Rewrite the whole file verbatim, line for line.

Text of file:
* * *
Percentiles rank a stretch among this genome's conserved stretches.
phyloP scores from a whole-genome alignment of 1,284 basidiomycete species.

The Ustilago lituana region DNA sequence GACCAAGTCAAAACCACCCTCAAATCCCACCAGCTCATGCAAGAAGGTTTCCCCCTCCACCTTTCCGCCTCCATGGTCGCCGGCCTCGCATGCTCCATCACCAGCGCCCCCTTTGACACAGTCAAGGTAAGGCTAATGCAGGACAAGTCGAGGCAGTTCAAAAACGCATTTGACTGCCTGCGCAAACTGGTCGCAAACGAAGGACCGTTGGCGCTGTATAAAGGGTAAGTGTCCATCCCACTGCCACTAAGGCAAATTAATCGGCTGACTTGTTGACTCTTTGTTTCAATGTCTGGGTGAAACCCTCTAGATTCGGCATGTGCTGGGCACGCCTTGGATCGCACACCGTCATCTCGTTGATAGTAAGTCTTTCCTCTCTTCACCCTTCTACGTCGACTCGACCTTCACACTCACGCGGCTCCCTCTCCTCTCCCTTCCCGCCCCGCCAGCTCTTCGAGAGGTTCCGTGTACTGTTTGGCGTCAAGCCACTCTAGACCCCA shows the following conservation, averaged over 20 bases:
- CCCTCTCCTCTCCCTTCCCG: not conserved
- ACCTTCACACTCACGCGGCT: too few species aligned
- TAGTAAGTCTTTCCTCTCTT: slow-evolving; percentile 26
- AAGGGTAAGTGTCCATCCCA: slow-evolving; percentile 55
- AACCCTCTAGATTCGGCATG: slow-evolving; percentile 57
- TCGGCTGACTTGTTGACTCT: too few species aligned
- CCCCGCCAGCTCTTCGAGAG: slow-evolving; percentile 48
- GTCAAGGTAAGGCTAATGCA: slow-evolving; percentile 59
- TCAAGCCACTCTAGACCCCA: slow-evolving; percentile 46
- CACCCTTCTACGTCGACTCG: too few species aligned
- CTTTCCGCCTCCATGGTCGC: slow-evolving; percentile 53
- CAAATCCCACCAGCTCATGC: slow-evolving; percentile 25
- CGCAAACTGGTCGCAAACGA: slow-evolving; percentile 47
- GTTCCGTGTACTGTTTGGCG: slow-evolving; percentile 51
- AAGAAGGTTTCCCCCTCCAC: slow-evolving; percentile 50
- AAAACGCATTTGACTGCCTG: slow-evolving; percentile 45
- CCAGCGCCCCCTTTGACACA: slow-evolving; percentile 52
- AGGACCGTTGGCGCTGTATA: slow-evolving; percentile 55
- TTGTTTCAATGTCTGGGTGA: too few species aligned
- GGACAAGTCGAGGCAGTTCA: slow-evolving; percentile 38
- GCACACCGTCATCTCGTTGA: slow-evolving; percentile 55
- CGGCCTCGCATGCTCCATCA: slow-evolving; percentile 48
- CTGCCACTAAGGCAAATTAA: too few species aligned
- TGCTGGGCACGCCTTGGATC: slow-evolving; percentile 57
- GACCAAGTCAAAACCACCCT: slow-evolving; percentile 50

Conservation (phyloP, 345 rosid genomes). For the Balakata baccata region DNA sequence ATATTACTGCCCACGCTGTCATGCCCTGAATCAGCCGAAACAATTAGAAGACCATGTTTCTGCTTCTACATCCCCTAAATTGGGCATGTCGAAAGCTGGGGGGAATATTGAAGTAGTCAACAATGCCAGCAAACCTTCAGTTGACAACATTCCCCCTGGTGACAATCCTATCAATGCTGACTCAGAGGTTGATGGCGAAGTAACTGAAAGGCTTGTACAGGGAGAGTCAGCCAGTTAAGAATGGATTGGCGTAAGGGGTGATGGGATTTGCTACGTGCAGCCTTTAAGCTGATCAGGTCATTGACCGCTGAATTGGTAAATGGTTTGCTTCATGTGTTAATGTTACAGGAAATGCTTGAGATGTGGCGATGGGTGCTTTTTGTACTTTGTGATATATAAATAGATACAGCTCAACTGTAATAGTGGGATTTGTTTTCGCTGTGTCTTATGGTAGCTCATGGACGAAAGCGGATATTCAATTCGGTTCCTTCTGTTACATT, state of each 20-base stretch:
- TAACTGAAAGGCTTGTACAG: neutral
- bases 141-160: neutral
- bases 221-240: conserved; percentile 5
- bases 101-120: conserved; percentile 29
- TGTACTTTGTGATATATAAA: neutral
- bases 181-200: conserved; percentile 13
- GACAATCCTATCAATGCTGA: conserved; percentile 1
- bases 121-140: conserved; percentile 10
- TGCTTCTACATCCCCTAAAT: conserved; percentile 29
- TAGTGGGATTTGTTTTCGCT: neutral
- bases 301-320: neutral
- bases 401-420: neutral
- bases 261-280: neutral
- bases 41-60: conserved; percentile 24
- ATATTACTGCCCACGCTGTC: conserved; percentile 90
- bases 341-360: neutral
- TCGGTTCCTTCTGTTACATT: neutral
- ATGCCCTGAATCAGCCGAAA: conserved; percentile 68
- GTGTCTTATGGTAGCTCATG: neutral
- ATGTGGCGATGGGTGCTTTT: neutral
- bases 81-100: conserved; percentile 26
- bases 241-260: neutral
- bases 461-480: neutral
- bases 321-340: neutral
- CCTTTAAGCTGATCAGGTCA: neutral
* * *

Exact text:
Percentiles rank a stretch among this genome's conserved stretches.
phyloP scores from a whole-genome alignment of 1,284 basidiomycete species.

The Ustilago lituana region DNA sequence GACCAAGTCAAAACCACCCTCAAATCCCACCAGCTCATGCAAGAAGGTTTCCCCCTCCACCTTTCCGCCTCCATGGTCGCCGGCCTCGCATGCTCCATCACCAGCGCCCCCTTTGACACAGTCAAGGTAAGGCTAATGCAGGACAAGTCGAGGCAGTTCAAAAACGCATTTGACTGCCTGCGCAAACTGGTCGCAAACGAAGGACCGTTGGCGCTGTATAAAGGGTAAGTGTCCATCCCACTGCCACTAAGGCAAATTAATCGGCTGACTTGTTGACTCTTTGTTTCAATGTCTGGGTGAAACCCTCTAGATTCGGCATGTGCTGGGCACGCCTTGGATCGCACACCGTCATCTCGTTGATAGTAAGTCTTTCCTCTCTTCACCCTTCTACGTCGACTCGACCTTCACACTCACGCGGCTCCCTCTCCTCTCCCTTCCCGCCCCGCCAGCTCTTCGAGAGGTTCCGTGTACTGTTTGGCGTCAAGCCACTCTAGACCCCA shows the following conservation, averaged over 20 bases:
- CCCTCTCCTCTCCCTTCCCG: not conserved
- ACCTTCACACTCACGCGGCT: too few species aligned
- TAGTAAGTCTTTCCTCTCTT: slow-evolving; percentile 26
- AAGGGTAAGTGTCCATCCCA: slow-evolving; percentile 55
- AACCCTCTAGATTCGGCATG: slow-evolving; percentile 57
- TCGGCTGACTTGTTGACTCT: too few species aligned
- CCCCGCCAGCTCTTCGAGAG: slow-evolving; percentile 48
- GTCAAGGTAAGGCTAATGCA: slow-evolving; percentile 59
- TCAAGCCACTCTAGACCCCA: slow-evolving; percentile 46
- CACCCTTCTACGTCGACTCG: too few species aligned
- CTTTCCGCCTCCATGGTCGC: slow-evolving; percentile 53
- CAAATCCCACCAGCTCATGC: slow-evolving; percentile 25
- CGCAAACTGGTCGCAAACGA: slow-evolving; percentile 47
- GTTCCGTGTACTGTTTGGCG: slow-evolving; percentile 51
- AAGAAGGTTTCCCCCTCCAC: slow-evolving; percentile 50
- AAAACGCATTTGACTGCCTG: slow-evolving; percentile 45
- CCAGCGCCCCCTTTGACACA: slow-evolving; percentile 52
- AGGACCGTTGGCGCTGTATA: slow-evolving; percentile 55
- TTGTTTCAATGTCTGGGTGA: too few species aligned
- GGACAAGTCGAGGCAGTTCA: slow-evolving; percentile 38
- GCACACCGTCATCTCGTTGA: slow-evolving; percentile 55
- CGGCCTCGCATGCTCCATCA: slow-evolving; percentile 48
- CTGCCACTAAGGCAAATTAA: too few species aligned
- TGCTGGGCACGCCTTGGATC: slow-evolving; percentile 57
- GACCAAGTCAAAACCACCCT: slow-evolving; percentile 50

Conservation (phyloP, 345 rosid genomes). For the Balakata baccata region DNA sequence ATATTACTGCCCACGCTGTCATGCCCTGAATCAGCCGAAACAATTAGAAGACCATGTTTCTGCTTCTACATCCCCTAAATTGGGCATGTCGAAAGCTGGGGGGAATATTGAAGTAGTCAACAATGCCAGCAAACCTTCAGTTGACAACATTCCCCCTGGTGACAATCCTATCAATGCTGACTCAGAGGTTGATGGCGAAGTAACTGAAAGGCTTGTACAGGGAGAGTCAGCCAGTTAAGAATGGATTGGCGTAAGGGGTGATGGGATTTGCTACGTGCAGCCTTTAAGCTGATCAGGTCATTGACCGCTGAATTGGTAAATGGTTTGCTTCATGTGTTAATGTTACAGGAAATGCTTGAGATGTGGCGATGGGTGCTTTTTGTACTTTGTGATATATAAATAGATACAGCTCAACTGTAATAGTGGGATTTGTTTTCGCTGTGTCTTATGGTAGCTCATGGACGAAAGCGGATATTCAATTCGGTTCCTTCTGTTACATT, state of each 20-base stretch:
- TAACTGAAAGGCTTGTACAG: neutral
- bases 141-160: neutral
- bases 221-240: conserved; percentile 5
- bases 101-120: conserved; percentile 29
- TGTACTTTGTGATATATAAA: neutral
- bases 181-200: conserved; percentile 13
- GACAATCCTATCAATGCTGA: conserved; percentile 1
- bases 121-140: conserved; percentile 10
- TGCTTCTACATCCCCTAAAT: conserved; percentile 29
- TAGTGGGATTTGTTTTCGCT: neutral
- bases 301-320: neutral
- bases 401-420: neutral
- bases 261-280: neutral
- bases 41-60: conserved; percentile 24
- ATATTACTGCCCACGCTGTC: conserved; percentile 90
- bases 341-360: neutral
- TCGGTTCCTTCTGTTACATT: neutral
- ATGCCCTGAATCAGCCGAAA: conserved; percentile 68
- GTGTCTTATGGTAGCTCATG: neutral
- ATGTGGCGATGGGTGCTTTT: neutral
- bases 81-100: conserved; percentile 26
- bases 241-260: neutral
- bases 461-480: neutral
- bases 321-340: neutral
- CCTTTAAGCTGATCAGGTCA: neutral